The Bolender Law Firm can assist you in all intellectual property matters. Call us at 310-320-0725 now or submit an easy consultation request online. We are here to help!

Selling Your Business Patent

Looking back on every business you went into over the past week to complete errands or make purchases, consider that each one of them (even the franchises!) sprang originally from a dream, an idea, a concept in someone’s mind that could eventually turn into an invention requiring a business patent. Coupled with drive and determination, that idea turned into a real product or service, situated at a real business site—with all the real responsibilities of bringing in clients, maintaining capital, managing employees, and more.

And while you are probably a customer at many other businesses on a regular basis, you may also be an entrepreneur running a company of your own where it is so easy to get caught up in the daily grind that you forget what the original inspiration or motivation was to begin with. Staying fresh and continuing to innovate is vital to any business though, and while you may have trademarks or service marks already in place—perhaps even copyrights—you, your employees, or independent contractors may also be continuing to create intellectual property like patents.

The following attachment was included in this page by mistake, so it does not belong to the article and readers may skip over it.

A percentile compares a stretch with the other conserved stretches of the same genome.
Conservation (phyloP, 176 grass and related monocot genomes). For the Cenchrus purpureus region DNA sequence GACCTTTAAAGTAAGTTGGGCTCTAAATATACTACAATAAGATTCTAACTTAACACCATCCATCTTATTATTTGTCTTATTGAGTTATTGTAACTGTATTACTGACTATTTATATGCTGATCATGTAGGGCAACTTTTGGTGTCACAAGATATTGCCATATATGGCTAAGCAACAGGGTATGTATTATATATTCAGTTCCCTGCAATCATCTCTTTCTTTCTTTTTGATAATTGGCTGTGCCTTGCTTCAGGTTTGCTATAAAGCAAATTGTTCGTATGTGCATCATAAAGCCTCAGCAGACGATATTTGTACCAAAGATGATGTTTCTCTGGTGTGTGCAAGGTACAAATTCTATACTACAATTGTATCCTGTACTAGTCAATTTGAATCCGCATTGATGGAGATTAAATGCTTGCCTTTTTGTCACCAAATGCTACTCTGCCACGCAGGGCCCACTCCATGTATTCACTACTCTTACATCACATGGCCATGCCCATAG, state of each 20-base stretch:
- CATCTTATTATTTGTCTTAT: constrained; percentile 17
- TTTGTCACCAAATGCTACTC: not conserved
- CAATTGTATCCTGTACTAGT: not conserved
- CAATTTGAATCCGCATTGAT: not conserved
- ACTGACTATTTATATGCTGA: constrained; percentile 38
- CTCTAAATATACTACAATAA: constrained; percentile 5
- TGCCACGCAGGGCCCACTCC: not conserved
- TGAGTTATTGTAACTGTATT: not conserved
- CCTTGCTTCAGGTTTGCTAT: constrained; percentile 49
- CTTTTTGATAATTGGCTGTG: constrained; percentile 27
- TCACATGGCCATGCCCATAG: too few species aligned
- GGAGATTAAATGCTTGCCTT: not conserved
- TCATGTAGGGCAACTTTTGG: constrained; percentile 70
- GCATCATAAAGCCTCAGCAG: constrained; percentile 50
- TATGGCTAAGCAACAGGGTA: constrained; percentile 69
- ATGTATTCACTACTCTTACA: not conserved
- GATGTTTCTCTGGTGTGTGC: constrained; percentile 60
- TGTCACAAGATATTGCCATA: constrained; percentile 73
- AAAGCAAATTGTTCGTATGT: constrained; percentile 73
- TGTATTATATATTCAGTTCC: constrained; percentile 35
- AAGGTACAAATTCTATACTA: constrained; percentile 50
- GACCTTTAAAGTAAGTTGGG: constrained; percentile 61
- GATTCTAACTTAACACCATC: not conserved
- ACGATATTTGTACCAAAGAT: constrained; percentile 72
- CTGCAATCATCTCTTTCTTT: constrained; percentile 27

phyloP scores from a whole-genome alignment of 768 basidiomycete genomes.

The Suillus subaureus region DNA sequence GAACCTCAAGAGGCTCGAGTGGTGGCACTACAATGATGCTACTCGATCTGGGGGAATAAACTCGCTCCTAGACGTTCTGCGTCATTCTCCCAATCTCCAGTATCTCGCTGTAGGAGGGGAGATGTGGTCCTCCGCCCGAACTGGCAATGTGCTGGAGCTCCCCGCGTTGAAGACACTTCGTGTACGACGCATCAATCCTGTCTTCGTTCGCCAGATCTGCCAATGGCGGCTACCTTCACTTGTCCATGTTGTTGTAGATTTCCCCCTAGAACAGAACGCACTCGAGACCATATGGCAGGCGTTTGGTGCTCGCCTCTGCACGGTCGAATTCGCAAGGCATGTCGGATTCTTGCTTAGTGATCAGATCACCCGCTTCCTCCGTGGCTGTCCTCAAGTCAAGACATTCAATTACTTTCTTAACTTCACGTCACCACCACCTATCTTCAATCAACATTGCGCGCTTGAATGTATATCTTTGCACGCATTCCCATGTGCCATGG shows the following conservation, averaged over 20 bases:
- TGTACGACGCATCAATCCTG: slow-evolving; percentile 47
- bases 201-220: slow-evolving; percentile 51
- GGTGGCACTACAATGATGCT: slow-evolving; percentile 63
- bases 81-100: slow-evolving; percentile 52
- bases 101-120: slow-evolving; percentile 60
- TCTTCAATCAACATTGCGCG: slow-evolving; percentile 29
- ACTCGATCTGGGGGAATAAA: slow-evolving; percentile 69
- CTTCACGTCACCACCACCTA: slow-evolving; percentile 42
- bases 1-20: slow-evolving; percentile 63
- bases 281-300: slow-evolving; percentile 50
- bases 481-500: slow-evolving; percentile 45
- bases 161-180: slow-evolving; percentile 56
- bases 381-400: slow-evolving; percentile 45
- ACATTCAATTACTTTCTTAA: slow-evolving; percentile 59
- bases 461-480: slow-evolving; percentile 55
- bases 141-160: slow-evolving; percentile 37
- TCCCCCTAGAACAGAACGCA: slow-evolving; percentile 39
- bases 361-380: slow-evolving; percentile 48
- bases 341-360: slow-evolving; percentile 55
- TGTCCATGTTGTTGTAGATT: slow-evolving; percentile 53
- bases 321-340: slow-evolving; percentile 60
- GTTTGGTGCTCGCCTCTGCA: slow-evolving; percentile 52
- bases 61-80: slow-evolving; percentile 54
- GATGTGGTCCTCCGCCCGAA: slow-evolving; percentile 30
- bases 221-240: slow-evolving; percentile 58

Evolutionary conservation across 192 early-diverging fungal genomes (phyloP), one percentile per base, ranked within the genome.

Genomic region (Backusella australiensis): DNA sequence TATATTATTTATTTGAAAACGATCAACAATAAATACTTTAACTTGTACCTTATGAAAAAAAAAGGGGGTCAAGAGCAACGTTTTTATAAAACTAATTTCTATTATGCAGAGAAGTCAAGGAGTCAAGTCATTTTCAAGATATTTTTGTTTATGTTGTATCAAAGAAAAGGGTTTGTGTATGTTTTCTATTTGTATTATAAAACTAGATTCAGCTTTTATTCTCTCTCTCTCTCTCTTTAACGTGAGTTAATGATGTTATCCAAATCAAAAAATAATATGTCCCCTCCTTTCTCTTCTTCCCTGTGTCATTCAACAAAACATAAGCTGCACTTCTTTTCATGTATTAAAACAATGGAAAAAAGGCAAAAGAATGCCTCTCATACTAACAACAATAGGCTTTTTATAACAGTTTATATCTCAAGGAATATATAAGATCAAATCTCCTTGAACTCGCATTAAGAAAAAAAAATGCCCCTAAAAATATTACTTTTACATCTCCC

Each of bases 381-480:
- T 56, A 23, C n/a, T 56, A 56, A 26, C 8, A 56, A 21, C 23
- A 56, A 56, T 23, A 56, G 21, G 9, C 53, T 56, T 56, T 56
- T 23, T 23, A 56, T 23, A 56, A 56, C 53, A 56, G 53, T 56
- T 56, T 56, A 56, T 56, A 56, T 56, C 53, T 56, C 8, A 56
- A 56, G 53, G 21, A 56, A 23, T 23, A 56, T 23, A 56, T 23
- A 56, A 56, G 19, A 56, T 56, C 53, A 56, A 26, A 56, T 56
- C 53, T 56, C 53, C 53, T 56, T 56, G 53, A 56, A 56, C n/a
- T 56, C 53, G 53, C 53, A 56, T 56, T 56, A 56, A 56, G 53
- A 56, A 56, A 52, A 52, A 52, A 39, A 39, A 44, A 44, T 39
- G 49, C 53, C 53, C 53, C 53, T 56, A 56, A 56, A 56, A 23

A patent is defined by the United States Patent and Trademark Office as an invention which can be divided into three categories: utility, design, or plant (and yes, that literally refers to the discovery or creation of a new plant). Once you have registered for a patent—and it is highly recommended that you work with an intellectual property attorney in doing so—you may have a bit of a wait, anywhere from a matter of months to almost two years on average, and very possibly even longer. A patent is usually good for around 20 years and means that you have the sole rights to manufacturing and distribution.

In some cases, you may have a patent that you want to sell—or you may want to grant licensing rights. While selling it is a great way to make income that could perhaps fund another invention, it is permanent. Speak to your attorney about the best route for your business, along with the legalities of selling it, along with considering whether your better option would be to sell licensing and perhaps collect royalties. Working with another entity for licensing can be tricky so do not go it alone when negotiating agreements and drafting contracts.